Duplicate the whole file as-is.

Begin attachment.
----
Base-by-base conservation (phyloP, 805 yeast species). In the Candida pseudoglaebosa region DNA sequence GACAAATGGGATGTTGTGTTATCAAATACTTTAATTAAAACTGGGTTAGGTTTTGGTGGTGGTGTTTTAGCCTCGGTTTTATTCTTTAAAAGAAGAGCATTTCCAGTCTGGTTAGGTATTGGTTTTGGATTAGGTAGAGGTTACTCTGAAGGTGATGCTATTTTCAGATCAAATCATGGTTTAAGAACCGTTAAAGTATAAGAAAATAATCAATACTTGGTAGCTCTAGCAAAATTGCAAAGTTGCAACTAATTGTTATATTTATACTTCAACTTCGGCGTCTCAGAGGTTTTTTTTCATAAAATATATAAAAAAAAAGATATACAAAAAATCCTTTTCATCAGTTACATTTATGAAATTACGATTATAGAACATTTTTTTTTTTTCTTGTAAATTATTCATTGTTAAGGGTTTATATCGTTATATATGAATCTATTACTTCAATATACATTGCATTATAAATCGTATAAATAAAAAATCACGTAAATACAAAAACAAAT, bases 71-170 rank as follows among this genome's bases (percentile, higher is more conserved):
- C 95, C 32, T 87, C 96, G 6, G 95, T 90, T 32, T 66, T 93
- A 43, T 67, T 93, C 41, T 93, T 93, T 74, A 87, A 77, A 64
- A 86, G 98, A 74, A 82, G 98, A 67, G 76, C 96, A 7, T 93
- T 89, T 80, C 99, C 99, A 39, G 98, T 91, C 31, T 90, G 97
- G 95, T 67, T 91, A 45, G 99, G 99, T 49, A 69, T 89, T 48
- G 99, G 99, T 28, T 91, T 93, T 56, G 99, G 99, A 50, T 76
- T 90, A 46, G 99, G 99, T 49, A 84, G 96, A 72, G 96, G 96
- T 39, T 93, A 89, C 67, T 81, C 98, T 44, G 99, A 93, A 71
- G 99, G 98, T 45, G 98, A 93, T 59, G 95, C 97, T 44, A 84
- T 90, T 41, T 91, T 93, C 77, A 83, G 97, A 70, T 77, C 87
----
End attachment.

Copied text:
Base-by-base conservation (phyloP, 805 yeast species). In the Candida pseudoglaebosa region DNA sequence GACAAATGGGATGTTGTGTTATCAAATACTTTAATTAAAACTGGGTTAGGTTTTGGTGGTGGTGTTTTAGCCTCGGTTTTATTCTTTAAAAGAAGAGCATTTCCAGTCTGGTTAGGTATTGGTTTTGGATTAGGTAGAGGTTACTCTGAAGGTGATGCTATTTTCAGATCAAATCATGGTTTAAGAACCGTTAAAGTATAAGAAAATAATCAATACTTGGTAGCTCTAGCAAAATTGCAAAGTTGCAACTAATTGTTATATTTATACTTCAACTTCGGCGTCTCAGAGGTTTTTTTTCATAAAATATATAAAAAAAAAGATATACAAAAAATCCTTTTCATCAGTTACATTTATGAAATTACGATTATAGAACATTTTTTTTTTTTCTTGTAAATTATTCATTGTTAAGGGTTTATATCGTTATATATGAATCTATTACTTCAATATACATTGCATTATAAATCGTATAAATAAAAAATCACGTAAATACAAAAACAAAT, bases 71-170 rank as follows among this genome's bases (percentile, higher is more conserved):
- C 95, C 32, T 87, C 96, G 6, G 95, T 90, T 32, T 66, T 93
- A 43, T 67, T 93, C 41, T 93, T 93, T 74, A 87, A 77, A 64
- A 86, G 98, A 74, A 82, G 98, A 67, G 76, C 96, A 7, T 93
- T 89, T 80, C 99, C 99, A 39, G 98, T 91, C 31, T 90, G 97
- G 95, T 67, T 91, A 45, G 99, G 99, T 49, A 69, T 89, T 48
- G 99, G 99, T 28, T 91, T 93, T 56, G 99, G 99, A 50, T 76
- T 90, A 46, G 99, G 99, T 49, A 84, G 96, A 72, G 96, G 96
- T 39, T 93, A 89, C 67, T 81, C 98, T 44, G 99, A 93, A 71
- G 99, G 98, T 45, G 98, A 93, T 59, G 95, C 97, T 44, A 84
- T 90, T 41, T 91, T 93, C 77, A 83, G 97, A 70, T 77, C 87